There was once again one major symbolic union showdown this year, the attempt to organize Boeing factory workers at its relatively new aircraft plant in South Carolina. In 2014, the major event was a negative vote on unionizing a Volkswagen plant in Tennessee, and in 2013  it was a long strike at a Caterpillar plant in Joliet, IL, which ended with the machinests union basically capitulating to the company's offer. Both events at the time were called "labor's last stand" by some. This year, the major event also went against labor, with the union giving up efforts in April to organize the Boeing plant without a vote.


Also in the negative column for labor, in March Wisconsin became the 25th right to work state, joining Michigan and before that Indiana in recent years, all seen as big losses for labor.


While those two events and overall trends continues to go against labor, that doesn't tell the whole story of the past year by any means.


After very contentious negotiations over many months, a deal was finally reached in late February between West coast ports and the Longshoremen that appeared to give the union almost everything it wanted, including maintenance of its no-cost "Cadlillac" healthcare plan that will cost ports and terminals tens of millions annually. A definite labor win here, as usual.


Next up are contract negotiations between US steel makers and their workers, which appear likely to be contentious, with steel makers hurting from big drops in market prices and union leaders digging in against any notion of givebacks. I expect a strike, with the contract having expired earlier this week.

The momentum to increase the minimum wage that started early in 2013 gained additional traction in the last year, with San Francisco, Los Angeles and other cities joining pioneer Seattle in hiking the minimum to $15.00 in their jurisdictions, though the increases will be phased in. New York is raising the minimum wage in many fast food restaurants to $15 as well.

I think we are far from done with this issue, and the experiments in these cities will be interesting to watch.  The new wages are already putting some small businesses out of business. But to the extent that the minimum wage starts to rise much over ten bucks, it may put some upward pressure of wages for say warehouse workers, who after all only average a little over $15 per hour nationally, as noted above.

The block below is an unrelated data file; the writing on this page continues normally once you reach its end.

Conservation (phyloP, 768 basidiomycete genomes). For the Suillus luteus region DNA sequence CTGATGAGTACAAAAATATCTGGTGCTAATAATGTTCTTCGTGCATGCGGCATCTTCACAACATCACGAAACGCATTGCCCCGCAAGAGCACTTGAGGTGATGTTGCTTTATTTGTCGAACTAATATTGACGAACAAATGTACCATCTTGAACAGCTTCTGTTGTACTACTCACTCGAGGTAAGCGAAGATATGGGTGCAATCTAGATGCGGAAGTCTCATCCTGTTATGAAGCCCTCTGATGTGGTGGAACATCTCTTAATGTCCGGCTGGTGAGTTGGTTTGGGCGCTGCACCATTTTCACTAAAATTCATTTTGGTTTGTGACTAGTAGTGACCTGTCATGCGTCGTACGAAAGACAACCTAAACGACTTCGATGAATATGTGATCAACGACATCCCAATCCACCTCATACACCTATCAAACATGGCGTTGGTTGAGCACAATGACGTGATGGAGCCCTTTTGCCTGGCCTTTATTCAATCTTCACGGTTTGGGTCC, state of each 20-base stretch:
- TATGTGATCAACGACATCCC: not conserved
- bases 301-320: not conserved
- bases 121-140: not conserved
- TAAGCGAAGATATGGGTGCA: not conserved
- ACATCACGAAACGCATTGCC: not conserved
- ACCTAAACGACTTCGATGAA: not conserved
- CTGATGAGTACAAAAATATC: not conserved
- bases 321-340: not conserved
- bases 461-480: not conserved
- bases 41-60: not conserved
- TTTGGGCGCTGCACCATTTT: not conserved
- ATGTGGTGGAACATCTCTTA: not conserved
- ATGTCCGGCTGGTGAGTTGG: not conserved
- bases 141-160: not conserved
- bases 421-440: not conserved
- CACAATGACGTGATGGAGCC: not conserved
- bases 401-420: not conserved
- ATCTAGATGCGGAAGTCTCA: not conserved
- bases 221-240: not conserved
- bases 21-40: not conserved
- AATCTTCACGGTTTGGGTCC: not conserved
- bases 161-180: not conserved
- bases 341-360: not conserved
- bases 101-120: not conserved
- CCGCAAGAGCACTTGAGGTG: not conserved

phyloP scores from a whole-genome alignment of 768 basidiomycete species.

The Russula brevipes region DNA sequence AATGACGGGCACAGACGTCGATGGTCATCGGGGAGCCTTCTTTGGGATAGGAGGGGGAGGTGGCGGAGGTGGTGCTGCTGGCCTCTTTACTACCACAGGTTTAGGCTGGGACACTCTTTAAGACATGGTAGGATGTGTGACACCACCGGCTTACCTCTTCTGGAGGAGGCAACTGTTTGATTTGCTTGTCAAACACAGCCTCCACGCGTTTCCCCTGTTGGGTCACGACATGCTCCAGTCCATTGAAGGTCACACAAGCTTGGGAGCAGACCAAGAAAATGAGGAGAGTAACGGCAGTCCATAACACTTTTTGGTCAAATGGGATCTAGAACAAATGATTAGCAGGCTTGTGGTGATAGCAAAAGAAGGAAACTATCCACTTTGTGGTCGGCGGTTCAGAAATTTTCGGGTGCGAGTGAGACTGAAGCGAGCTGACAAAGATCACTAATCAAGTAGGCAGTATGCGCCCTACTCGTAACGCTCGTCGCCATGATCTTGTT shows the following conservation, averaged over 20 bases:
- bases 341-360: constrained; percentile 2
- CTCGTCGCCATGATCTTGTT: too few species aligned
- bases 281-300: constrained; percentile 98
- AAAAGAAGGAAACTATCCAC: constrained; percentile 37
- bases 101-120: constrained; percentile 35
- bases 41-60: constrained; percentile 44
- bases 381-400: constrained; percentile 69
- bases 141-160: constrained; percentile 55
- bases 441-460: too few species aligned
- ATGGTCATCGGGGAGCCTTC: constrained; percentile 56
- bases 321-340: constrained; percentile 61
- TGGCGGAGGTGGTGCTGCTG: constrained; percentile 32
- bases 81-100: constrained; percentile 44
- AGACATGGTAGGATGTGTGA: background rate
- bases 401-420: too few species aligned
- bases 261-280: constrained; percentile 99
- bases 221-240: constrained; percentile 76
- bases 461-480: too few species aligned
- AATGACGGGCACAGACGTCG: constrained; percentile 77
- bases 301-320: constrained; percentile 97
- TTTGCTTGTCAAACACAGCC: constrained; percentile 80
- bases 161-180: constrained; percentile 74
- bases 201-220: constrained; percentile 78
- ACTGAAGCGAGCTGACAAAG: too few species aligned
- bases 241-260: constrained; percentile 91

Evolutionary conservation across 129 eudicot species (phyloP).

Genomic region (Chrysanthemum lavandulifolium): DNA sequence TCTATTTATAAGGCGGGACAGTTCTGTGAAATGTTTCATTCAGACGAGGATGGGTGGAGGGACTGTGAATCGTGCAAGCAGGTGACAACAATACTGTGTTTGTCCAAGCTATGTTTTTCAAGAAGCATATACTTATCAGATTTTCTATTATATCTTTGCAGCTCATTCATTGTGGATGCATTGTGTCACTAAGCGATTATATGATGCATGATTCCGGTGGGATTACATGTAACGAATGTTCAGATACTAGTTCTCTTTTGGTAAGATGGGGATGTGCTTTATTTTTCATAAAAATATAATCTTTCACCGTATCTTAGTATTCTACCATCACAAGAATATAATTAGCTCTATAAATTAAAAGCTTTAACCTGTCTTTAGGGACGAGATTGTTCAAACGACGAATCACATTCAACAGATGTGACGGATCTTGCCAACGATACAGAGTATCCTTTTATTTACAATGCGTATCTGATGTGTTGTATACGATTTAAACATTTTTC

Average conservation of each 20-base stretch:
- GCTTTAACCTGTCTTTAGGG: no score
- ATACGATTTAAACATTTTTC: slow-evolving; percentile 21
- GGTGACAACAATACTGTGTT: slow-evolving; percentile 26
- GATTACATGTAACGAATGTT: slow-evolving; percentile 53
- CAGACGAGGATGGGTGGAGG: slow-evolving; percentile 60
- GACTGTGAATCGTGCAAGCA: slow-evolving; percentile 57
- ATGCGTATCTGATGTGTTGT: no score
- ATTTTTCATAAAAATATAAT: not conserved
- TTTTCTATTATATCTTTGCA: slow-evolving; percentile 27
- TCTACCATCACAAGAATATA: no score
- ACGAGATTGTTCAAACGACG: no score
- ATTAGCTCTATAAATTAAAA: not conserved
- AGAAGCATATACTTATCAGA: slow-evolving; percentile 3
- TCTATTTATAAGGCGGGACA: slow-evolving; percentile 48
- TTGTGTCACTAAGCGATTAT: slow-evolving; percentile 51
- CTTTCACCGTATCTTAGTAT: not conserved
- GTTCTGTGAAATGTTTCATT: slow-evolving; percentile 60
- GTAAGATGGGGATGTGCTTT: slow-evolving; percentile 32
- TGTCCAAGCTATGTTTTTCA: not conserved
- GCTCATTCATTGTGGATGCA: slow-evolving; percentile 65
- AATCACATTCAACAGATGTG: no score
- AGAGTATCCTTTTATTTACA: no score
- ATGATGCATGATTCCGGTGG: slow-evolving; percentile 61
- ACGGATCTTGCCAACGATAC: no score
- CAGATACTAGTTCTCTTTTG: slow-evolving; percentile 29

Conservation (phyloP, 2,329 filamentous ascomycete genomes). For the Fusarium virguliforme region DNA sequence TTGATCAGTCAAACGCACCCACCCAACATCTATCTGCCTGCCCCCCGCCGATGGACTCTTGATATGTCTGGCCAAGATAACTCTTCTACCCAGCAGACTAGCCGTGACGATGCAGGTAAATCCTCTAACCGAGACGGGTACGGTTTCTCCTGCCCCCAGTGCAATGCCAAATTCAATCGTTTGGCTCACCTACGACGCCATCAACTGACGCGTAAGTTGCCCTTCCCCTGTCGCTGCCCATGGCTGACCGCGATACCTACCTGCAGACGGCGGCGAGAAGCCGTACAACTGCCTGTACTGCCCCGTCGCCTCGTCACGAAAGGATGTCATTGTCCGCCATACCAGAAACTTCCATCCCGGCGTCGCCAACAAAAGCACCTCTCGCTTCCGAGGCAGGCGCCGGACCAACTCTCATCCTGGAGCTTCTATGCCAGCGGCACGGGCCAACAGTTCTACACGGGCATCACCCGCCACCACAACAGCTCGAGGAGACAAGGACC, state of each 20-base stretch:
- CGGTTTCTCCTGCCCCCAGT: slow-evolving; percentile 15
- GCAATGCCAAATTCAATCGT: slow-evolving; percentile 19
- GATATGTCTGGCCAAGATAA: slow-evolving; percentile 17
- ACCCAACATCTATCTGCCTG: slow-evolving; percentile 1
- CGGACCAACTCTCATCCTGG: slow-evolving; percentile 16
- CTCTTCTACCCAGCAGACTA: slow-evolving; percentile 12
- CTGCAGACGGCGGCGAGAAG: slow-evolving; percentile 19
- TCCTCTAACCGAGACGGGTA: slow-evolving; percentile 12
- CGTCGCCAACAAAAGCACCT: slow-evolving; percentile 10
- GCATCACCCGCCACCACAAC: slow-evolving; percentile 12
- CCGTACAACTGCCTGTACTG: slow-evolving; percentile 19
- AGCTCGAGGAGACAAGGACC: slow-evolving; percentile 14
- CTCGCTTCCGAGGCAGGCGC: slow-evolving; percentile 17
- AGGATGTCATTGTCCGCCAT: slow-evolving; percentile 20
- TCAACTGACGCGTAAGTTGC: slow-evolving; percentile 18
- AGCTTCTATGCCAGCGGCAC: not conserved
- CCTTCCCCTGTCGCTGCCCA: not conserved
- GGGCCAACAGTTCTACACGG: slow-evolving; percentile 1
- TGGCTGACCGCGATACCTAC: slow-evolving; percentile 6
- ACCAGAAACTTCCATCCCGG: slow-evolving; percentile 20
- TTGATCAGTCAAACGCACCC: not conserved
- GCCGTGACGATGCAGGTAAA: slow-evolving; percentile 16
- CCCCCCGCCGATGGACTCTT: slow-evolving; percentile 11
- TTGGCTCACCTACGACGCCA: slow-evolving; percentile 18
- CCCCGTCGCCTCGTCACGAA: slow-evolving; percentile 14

Along the same lines, Walmart earlier this year announced plans to hike its minimum pay first to $9 per hour and then $10 next year, along with also increasing supervisory pay and giving employees more set hours (which I very much support). Saying it was "the right thing to do," Walmart also cited rising labor costs as key factor in its recent Q2 earnings decline. Will we be seeing another wage at Walmart for 2017? I would bet No, but it's hard to say where this minimum wage thing will really go.


But it was the National Labor Relations Board (NLRB) that gave labor its best reasons for optimism in 2015 and beyond.

First, in late December the NLRB approved new rules for so-called "microwave" union elections. In great summary, these rules would significantly speed up the time from when the union receives enough support to call for an election to when that vote is held - perhaps in as little as just 10 days. Most feel that gives a major advantages to the union, as it can quickly build off its momentum to call for a vote while giving the company little time to conduct a defense.


I do not believe this change has greatly impacted the labor dynamic yet. Will it? Seems like it could, but maybe the concern by employers is overblown.

Meanwhile, just this month the NLRB ruled that large fast food restaurant companies and firms that outsource some of their business services were "joint employers" of workers actually employed by local franchise owners or third pary service companies. Without going into all the details, the ruling likely would make it easier to organize the entire restaurant chain or group of non-direct employees, even though individual outlets or outsourcing companies are separately owned.


This could be a real Pandora's box, and business needs to keep close tabs on the coming legal actions and activities within their own businesses based on the ruling. Could employees in all the 3PLs a company uses organize together under this rule? It's possible.


Similarly, the NLRB has been pushing hard for various contract workers to be classified as actual employees of a company, subjecting employers to a raft of new costs, such as benefits and unemployment insurance, and opening the door to unionization of the contractors. FedEx is suing the NLRB for its decision that contract drivers for FedEx Home Delivery in Connecticut are in fact employees. This is a huge issue that at its most extreme could make most owner-operators in the US trucking industry employees of a carrier and in many cases unioniized, sending carrier costs (and rates) up significantly.